Empowering Communities - The Community Reporter Model for Engaging Diverse Voices in Smart City Design

Originally published at: https://decentered.co.uk/empowering-communities-the-community-reporter-model-for-engaging-diverse-voices-in-smart-city-design/

The speed at which urban life and information systems are becoming conjoined is breathtaking. Even in a mid-size Northern European city like Leicester, the pace of change is astounding, as the function of the urban centre moves from the predominantly mechanical model of moving things and people about, to the integration of systems and data that allows us to interact in ways thought impossible only a few years ago.

Datafication and the manipulation of information is at the heart of the design of the smart city, and will be the focus of discussion at the Empowering Communities: How to Design a Smart City that Works for All event, taking place on 22nd June at De Montfort University in Leicester.

While it is easy to get lost in the seductive potential of AI and integrated network systems, it is crucial to ensure that the development and implementation of smart city initiatives are inclusive, and consider the diverse needs and perspectives of the communities they serve.

Engaging with a broad range of voices and involving citizens in decision-making processes is vital for creating sustainable, people-centric smart cities. In the workshop, we will explore how the community reporter model of community-focussed communication can be a powerful and complementary tool working alongside AI and generative systems, for empowering communities and fostering inclusive smart city design.

Why Engagement is Important in the Design of Smart Cities: Engagement is a cornerstone of effective smart city design. By involving diverse voices, including marginalized communities, residents, and local organisation, in decision-making processes, it’s possible to ensure that smart city initiatives address real needs and challenges.

But how can we ensure that when we are designing our AI systems that they will meaningfully engage with all the different stakeholders in a way that fosters a sense of ownership and belonging? How can we be certain that the systems that are invested in will lead to the acceptance and adoption of smart technologies?

Will AI and network technologies actually promote equity, social cohesion, and a more democratic approach to urban development?

The benefit of pursuing a meaningful community engagement approach is that it can enable us to tap into the collective intelligence of communities, harnessing their local knowledge, expertise, and lived experiences. By incorporating the perspectives of people across all society, we can minimise bias, and with careful support and a commitment to learning, help to create solutions that truly address the needs of the people.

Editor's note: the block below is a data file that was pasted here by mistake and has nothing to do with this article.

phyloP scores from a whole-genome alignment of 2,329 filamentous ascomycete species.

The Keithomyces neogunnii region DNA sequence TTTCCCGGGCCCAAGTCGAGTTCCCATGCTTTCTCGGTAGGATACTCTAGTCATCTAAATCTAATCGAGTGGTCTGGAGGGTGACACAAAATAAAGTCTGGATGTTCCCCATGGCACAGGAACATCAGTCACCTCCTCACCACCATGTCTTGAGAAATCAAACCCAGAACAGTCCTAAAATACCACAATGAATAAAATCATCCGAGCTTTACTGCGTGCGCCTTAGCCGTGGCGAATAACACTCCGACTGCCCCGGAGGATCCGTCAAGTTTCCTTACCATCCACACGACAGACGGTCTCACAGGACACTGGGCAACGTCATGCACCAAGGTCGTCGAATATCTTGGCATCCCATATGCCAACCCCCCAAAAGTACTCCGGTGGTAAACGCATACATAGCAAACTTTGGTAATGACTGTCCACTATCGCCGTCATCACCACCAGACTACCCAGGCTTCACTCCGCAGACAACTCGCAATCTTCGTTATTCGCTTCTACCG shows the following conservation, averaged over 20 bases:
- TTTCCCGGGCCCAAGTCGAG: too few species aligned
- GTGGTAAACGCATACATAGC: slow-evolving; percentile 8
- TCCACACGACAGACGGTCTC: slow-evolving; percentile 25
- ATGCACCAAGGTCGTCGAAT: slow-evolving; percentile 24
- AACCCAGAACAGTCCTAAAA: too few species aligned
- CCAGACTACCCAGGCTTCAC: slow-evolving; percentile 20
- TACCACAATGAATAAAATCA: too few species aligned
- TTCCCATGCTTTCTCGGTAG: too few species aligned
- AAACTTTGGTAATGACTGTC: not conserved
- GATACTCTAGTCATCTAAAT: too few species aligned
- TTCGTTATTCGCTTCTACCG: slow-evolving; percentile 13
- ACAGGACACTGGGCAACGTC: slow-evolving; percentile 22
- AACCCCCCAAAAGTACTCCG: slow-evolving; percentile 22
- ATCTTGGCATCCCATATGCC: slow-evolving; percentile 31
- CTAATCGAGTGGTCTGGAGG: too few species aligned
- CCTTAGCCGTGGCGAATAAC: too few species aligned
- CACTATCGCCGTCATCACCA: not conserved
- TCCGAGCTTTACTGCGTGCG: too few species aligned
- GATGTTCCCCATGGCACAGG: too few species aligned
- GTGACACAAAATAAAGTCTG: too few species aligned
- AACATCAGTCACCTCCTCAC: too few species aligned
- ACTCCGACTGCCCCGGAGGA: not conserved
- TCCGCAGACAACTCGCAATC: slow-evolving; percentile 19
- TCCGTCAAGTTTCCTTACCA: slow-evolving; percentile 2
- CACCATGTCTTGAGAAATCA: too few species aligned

Engagement helps build trust and transparency between governments, organisations, and the community, resulting in more effective and sustainable smart city implementations.

The Challenges of Engagement: Engaging diverse voices in the design of smart cities comes with its own set of challenges. One major obstacle is the lack of representation and inclusion, especially for marginalized groups. Overcoming language barriers, accessibility issues, and ensuring equal participation can be demanding. Additionally, engaging a diverse range of stakeholders requires thoughtful planning, resources, and commitment from all involved parties.

Furthermore, it is essential to address the digital divide that separates people and expecting or forcing them to use technologies they have no concern for. We’ll be asking how we can ensure that communities have the necessary digital literacy, skills and access to participate meaningfully in smart city initiatives?

Overcoming these challenges requires innovative approaches that empower communities and create platforms for their voices to be heard, but relying purely on digital forms of engagement will not be sufficient.

How do we need to work with what works, and meet people on their own terms, rather than trying to shoehorn them into the systems design thinking of the data sciences?

The Community Reporter Model:
The community reporter model is an effective approach for engaging diverse voices in smart city design. This model involves recruiting and training community reporters who act as intermediaries between the community and decision-makers. They facilitate dialogue, disseminate information, and amplify the voices of the community.

  1. Recruitment of Community Reporters: Community reporters are individuals from the community who have a passion for journalism, storytelling, and community development. They are recruited based on their knowledge of local issues and their ability to engage with a diverse range of stakeholders.
  2. Training of Community Reporters: Community reporters undergo comprehensive training to enhance their skills in journalism, communication, and technology. They learn how to conduct interviews, report on community concerns, and use various media platforms effectively.
  3. Creating Dialogue: Community reporters organize interactive events, such as games, roundtable discussions, and workshops, to foster dialogue between community members and decision-makers. These activities encourage the exchange of ideas, the identification of local challenges, and the co-creation of solutions.